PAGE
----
More than 40% of patients had unacceptable oral hygiene. 'More than 10 teeth' gave OR = 2, 1 (p = 0.013) and 'resist being helped' OR = 2.5 (p = 0.018) for unacceptable oral hygiene. Eighty percent of the nurses believed knowledge of oral health was important, and 9.1% often considered taking care of patients' teeth unpleasant. Half of the nurses reported lack of time to give regular oral care, and 97% experienced resistant behaviour in patients. Resistant behaviour often left oral care undone. Twenty-one percent of the nurses had considered making legal decisions about use of force or restraints to overcome resistance to teeth cleaning.
Oral hygiene in the nursing homes needed to be improved. Resistant behaviour is a major barrier. To overcome this barrier nurses' education, organisational strategies to provide more time for oral care, and coping with resistant behaviour in patients are important factors.
The aim of this cross-sectional study was to investigate whether periodontal condition is associated with hypertension and systolic blood pressure.
The study population consisted of dentate, non-diabetic, non-smoking individuals aged 30-49 years (n = 1296) in the national Health 2000 Survey in Finland. The number of teeth with deepened (=4 mm) and deep (=6 mm) periodontal pockets and the number of sextants with gingival bleeding were used as explanatory variables. Hypertension and systolic blood pressure were used as outcome variables.
There was no consistent association between the number of teeth with deepened (=4 mm) (OR 0.98, 95% CI 0.95-1.01) or deep (=6 mm) (OR 1.01, 95% CI 0.90-1.12) periodontal pockets and hypertension after adjusting for confounding factors. Nor was there any essential association between the number of bleeding sextants and hypertension.
Periodontal pocketing and gingival bleeding did not appear to be related to hypertension in non-diabetic, non-smoking individuals aged 30-49 years. Further studies using experimental study designs would be required to determine the role of infectious periodontal diseases in the development or progression of hypertension.
Smoking is a risk factor for oral diseases and tooth loss. Our aim was to analyze the association between smoking intensity and duration and tooth loss among middle-aged Finnish adults who have enjoyed access to subsidized dental care since childhood.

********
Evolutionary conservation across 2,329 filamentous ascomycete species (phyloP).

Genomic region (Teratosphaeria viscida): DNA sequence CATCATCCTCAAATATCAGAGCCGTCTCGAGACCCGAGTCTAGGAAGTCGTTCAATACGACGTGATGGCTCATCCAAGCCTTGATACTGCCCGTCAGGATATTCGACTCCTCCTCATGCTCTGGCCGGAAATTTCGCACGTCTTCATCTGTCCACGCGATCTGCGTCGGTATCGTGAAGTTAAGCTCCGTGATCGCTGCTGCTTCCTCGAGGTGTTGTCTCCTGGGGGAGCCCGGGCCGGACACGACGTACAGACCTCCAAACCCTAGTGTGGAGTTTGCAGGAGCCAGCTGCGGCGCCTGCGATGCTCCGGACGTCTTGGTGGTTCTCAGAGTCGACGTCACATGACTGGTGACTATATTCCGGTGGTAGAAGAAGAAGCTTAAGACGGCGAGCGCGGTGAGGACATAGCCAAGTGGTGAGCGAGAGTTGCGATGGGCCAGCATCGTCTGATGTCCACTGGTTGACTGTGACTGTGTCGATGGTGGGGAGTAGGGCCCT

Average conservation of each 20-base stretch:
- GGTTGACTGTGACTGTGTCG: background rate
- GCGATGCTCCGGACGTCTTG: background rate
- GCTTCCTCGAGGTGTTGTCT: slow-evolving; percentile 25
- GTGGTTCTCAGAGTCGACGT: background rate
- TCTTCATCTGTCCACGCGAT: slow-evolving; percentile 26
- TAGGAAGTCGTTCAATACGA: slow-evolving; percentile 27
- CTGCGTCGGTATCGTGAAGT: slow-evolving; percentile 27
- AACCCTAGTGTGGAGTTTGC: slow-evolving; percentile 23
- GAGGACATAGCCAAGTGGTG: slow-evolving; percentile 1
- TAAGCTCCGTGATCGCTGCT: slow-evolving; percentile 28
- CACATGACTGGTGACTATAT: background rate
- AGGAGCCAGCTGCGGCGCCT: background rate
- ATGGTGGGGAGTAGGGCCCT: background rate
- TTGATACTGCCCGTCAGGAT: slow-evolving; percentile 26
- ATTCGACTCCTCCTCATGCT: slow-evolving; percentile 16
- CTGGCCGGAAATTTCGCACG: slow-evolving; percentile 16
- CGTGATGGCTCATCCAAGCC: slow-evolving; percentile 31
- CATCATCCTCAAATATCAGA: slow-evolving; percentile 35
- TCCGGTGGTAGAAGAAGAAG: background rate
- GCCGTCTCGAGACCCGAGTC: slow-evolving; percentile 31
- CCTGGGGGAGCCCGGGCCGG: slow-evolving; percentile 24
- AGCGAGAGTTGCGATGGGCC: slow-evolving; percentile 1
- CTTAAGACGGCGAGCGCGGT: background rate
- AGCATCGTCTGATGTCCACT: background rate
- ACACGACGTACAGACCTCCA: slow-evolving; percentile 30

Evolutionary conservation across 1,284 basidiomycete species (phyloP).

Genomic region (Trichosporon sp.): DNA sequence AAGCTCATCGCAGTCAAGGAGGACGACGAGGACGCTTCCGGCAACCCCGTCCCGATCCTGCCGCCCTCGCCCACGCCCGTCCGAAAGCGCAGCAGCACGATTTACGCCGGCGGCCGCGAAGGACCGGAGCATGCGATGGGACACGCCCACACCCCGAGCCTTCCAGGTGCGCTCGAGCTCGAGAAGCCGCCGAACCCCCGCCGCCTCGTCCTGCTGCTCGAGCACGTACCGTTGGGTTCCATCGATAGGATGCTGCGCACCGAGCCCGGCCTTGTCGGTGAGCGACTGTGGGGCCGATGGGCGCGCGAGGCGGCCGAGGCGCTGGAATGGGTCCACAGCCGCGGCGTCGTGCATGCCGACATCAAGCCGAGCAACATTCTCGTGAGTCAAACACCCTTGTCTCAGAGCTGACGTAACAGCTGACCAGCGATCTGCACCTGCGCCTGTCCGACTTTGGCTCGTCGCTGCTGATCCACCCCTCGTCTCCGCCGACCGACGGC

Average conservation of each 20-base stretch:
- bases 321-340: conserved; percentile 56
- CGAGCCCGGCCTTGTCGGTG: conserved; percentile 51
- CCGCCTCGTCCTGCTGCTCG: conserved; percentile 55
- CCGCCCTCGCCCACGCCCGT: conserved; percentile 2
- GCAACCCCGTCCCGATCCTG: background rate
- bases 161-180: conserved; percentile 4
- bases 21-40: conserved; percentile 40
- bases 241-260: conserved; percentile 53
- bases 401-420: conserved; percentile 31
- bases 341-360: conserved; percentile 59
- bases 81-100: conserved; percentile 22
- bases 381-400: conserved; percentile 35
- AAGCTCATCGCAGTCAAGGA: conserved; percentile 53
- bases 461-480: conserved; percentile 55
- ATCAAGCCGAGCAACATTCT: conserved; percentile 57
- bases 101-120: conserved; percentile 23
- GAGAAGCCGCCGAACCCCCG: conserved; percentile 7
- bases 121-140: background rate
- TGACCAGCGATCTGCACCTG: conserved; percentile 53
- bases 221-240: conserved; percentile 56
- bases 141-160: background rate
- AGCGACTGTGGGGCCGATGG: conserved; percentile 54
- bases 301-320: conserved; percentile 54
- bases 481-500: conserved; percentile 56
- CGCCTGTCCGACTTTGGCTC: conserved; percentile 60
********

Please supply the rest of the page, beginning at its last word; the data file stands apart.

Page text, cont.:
This study was based on the Northern Finland Birth Cohort 1966 (NFBC1966) Project, a representative sample of Finnish 46-year-olds. Altogether 1946 46-year-olds participated in a survey and comprehensive clinical oral examinations. We measured smoking exposure in pack-years (intensity) and years of smoking (duration) combined with recent smoking status (current, former, occasional or never). We used negative binomial regression models to estimate the unadjusted and adjusted relative risks (RR) with corresponding 95 % confidence intervals (CI) for tooth loss as an outcome. Gender, education, tooth brushing frequency, dental plaque, diabetes and alcohol use served as explanatory variables for the adjusted models.
Smoking intensity associated with tooth loss in an exposure-dependent manner: those with a high number of pack-years had a significantly greater probability of tooth loss than never smokers: 11-20 pack-years (RR?=?1.55, 95 % CI?=?1.15-2.08) and 21 or more pack-years (RR?=?1.78, 95 % CI?=?1.36-2.33). Smoking duration also associated with tooth loss: those who had smoked for several years had a significantly higher probability of tooth loss than never smokers: 21-30 years of smoking (RR?=?1.66, 95 % CI?=?1.29-2.12) and 31 or more years of smoking (RR?=?1.72, 95 % CI?=?1.20-2.45).
We found a clear intensity- and duration-dependent relation between smoking and tooth loss among adults with access to subsidized dental care and in good oral health.
Cites: Int J Dent Hyg. 2015 Nov;13(4):292-30026294114